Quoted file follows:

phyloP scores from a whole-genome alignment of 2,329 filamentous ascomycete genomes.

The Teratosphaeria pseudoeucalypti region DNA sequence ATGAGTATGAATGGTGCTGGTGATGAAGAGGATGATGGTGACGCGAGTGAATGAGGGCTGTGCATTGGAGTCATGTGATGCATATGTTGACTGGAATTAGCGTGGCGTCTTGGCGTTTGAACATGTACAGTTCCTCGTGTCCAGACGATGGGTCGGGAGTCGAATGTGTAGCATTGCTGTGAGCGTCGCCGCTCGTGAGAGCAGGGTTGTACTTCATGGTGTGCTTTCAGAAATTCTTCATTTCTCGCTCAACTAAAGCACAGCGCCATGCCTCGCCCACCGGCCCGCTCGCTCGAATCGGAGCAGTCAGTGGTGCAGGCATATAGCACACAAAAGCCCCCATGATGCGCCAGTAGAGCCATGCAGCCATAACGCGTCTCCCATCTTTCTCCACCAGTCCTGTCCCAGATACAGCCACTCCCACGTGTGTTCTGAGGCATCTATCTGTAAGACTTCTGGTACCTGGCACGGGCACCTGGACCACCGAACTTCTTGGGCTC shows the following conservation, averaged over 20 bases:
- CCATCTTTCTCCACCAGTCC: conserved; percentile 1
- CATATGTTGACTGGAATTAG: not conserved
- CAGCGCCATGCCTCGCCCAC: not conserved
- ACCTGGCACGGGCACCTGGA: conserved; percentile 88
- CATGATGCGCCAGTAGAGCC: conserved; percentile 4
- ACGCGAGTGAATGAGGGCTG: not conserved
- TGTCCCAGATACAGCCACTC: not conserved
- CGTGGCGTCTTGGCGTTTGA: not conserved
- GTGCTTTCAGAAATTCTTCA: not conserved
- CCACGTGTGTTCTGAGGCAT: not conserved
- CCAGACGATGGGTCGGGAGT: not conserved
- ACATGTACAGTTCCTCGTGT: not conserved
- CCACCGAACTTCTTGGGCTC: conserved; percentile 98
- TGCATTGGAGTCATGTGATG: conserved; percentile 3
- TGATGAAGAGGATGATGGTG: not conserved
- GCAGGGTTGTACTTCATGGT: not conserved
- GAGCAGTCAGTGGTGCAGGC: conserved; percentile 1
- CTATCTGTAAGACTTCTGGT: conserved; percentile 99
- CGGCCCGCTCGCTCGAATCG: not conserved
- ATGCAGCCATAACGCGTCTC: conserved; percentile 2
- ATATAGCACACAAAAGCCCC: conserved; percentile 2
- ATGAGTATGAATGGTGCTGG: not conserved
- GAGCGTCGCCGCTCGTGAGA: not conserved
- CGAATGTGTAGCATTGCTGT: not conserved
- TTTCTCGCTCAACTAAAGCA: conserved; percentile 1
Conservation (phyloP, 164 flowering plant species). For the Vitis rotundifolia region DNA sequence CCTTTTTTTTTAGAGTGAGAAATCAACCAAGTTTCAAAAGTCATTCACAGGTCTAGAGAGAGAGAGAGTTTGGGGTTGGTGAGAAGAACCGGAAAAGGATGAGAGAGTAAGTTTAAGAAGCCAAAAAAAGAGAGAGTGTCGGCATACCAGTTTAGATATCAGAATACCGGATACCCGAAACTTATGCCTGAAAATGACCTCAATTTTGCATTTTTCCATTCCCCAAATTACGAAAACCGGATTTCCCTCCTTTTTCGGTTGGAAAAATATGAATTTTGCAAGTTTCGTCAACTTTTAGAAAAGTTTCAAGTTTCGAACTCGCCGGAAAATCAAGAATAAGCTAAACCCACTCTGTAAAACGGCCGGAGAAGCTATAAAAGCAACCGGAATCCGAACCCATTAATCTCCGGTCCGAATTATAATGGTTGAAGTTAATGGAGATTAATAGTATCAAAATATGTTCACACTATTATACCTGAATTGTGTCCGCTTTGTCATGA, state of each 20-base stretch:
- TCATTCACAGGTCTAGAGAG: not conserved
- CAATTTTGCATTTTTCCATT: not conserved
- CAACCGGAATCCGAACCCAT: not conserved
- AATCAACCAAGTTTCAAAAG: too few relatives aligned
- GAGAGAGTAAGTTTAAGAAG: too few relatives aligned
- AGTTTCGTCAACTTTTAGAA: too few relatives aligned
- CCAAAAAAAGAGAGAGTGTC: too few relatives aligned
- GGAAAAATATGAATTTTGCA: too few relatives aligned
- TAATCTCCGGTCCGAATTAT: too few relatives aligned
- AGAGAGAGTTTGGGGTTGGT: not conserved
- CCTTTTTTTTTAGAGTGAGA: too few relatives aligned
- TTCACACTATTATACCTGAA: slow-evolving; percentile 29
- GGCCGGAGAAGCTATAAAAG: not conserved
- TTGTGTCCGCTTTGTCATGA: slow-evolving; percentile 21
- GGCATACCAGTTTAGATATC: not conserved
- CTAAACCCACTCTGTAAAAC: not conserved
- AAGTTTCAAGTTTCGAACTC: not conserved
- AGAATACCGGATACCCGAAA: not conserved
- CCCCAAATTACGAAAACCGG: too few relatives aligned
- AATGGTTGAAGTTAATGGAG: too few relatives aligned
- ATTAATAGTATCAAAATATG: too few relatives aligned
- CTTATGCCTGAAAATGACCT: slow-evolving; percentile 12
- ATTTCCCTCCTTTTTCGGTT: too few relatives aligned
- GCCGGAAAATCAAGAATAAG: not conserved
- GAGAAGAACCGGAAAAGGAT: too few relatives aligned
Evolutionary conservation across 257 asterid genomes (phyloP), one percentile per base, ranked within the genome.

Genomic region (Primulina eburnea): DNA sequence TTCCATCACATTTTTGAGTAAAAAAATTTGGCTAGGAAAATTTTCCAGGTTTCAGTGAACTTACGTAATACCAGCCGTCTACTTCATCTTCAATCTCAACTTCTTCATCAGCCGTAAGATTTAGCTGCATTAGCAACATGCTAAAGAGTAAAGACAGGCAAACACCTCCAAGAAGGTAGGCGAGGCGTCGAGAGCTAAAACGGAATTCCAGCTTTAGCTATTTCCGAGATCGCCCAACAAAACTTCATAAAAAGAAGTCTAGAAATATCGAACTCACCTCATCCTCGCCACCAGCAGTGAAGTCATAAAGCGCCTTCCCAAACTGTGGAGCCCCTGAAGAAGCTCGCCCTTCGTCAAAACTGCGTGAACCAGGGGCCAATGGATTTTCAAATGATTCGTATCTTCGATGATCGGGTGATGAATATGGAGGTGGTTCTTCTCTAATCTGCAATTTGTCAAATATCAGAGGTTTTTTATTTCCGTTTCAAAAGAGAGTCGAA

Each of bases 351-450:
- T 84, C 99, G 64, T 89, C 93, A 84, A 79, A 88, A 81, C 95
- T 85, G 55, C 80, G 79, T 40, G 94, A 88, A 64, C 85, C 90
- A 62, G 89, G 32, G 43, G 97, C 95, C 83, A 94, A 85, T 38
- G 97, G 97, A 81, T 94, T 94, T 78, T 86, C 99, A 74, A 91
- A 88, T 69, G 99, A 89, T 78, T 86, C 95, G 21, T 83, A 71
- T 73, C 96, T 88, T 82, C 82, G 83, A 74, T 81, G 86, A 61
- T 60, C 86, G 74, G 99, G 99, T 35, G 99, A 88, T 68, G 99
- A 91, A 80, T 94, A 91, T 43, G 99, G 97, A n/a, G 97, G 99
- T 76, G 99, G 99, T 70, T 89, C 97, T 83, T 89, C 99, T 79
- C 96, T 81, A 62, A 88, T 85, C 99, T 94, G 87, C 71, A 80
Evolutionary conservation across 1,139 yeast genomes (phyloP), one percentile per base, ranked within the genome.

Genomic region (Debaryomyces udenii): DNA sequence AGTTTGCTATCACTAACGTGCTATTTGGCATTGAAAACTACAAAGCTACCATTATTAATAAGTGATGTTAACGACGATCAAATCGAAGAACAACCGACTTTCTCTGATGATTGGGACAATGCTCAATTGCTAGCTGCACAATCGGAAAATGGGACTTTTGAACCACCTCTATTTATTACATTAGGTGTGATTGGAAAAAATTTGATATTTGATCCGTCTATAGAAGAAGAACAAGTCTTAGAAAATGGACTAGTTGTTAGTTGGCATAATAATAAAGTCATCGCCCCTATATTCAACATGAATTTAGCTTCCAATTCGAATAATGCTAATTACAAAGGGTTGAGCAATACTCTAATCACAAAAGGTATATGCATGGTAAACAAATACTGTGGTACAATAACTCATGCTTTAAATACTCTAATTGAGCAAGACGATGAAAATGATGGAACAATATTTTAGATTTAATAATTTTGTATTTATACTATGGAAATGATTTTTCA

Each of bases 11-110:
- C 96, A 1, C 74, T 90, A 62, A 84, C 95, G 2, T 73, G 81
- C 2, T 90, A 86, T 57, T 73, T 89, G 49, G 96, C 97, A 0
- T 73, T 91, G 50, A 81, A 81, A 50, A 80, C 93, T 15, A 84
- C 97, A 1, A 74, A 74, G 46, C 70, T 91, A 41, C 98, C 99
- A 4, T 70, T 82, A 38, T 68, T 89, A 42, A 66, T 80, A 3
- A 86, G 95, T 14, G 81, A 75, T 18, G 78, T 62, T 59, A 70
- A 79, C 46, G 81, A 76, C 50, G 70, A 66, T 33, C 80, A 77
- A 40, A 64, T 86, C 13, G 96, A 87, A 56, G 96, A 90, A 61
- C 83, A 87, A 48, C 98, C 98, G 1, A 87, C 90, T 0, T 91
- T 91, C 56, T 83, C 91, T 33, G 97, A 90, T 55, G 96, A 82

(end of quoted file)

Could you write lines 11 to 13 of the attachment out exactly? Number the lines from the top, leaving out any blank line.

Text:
- GTGCTTTCAGAAATTCTTCA: not conserved
- CCACGTGTGTTCTGAGGCAT: not conserved
- CCAGACGATGGGTCGGGAGT: not conserved